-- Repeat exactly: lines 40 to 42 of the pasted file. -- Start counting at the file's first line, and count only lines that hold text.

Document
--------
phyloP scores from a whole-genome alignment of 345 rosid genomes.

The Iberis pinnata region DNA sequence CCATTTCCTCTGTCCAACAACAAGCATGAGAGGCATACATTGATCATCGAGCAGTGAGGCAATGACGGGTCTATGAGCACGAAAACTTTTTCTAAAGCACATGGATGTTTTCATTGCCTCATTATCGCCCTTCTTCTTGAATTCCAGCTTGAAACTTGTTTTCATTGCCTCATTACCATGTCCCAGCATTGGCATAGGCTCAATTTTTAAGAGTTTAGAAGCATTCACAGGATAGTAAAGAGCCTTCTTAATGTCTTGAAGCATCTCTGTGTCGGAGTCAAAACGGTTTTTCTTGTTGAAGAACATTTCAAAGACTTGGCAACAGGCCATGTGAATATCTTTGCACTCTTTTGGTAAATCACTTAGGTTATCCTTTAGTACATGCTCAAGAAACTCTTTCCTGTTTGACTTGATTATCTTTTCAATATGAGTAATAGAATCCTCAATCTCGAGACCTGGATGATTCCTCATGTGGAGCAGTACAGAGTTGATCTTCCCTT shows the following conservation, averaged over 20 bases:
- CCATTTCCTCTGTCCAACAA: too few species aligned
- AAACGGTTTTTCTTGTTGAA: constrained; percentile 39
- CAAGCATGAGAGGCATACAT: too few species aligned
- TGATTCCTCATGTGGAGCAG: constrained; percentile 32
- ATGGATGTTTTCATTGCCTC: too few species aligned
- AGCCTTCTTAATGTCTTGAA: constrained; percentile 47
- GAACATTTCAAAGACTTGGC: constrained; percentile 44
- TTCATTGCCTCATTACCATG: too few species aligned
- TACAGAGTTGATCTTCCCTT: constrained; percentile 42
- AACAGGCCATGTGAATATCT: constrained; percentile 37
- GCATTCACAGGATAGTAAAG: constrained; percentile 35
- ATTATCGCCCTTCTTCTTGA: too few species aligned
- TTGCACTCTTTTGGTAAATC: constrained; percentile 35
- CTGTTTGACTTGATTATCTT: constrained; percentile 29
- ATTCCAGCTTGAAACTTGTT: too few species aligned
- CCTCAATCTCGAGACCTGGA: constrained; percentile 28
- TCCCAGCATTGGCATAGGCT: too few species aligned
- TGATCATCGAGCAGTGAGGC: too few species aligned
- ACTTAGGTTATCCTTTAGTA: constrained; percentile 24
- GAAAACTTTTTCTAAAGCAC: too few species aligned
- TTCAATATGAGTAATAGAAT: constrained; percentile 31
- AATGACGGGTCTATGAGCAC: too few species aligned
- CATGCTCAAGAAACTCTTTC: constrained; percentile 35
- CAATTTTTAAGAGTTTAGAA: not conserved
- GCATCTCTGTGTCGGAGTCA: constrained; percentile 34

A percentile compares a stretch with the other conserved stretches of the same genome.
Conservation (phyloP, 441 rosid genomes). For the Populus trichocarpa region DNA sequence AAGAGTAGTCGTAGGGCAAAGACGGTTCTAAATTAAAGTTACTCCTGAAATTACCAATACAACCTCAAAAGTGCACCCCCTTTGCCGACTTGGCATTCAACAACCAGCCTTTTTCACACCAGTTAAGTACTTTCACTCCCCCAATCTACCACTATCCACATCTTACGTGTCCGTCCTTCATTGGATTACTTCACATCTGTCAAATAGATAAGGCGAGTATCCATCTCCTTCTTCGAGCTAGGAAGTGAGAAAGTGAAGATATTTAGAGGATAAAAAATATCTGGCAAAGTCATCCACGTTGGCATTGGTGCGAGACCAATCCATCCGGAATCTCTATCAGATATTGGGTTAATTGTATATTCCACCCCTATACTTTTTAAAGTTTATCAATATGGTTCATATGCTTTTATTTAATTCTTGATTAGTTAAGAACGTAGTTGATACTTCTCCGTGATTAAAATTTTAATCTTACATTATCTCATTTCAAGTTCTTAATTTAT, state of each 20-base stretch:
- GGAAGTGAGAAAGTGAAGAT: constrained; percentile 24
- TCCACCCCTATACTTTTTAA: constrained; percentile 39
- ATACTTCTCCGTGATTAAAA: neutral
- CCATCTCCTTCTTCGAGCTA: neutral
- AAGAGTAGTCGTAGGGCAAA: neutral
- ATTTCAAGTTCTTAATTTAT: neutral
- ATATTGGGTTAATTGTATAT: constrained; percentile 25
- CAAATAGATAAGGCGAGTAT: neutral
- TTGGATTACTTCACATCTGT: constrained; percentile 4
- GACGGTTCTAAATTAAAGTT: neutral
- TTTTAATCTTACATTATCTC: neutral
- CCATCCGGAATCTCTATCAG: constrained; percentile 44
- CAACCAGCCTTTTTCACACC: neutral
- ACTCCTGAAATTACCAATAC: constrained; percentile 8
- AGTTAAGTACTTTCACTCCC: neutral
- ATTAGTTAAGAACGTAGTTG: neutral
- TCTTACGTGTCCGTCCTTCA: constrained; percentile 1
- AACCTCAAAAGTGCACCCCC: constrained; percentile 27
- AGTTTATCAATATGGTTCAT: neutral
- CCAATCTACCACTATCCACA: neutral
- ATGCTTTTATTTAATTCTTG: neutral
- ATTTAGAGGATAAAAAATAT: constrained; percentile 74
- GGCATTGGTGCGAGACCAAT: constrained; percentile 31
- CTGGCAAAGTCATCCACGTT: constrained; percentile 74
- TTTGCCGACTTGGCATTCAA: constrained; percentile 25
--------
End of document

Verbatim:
- TTTTAATCTTACATTATCTC: neutral
- CCATCCGGAATCTCTATCAG: constrained; percentile 44
- CAACCAGCCTTTTTCACACC: neutral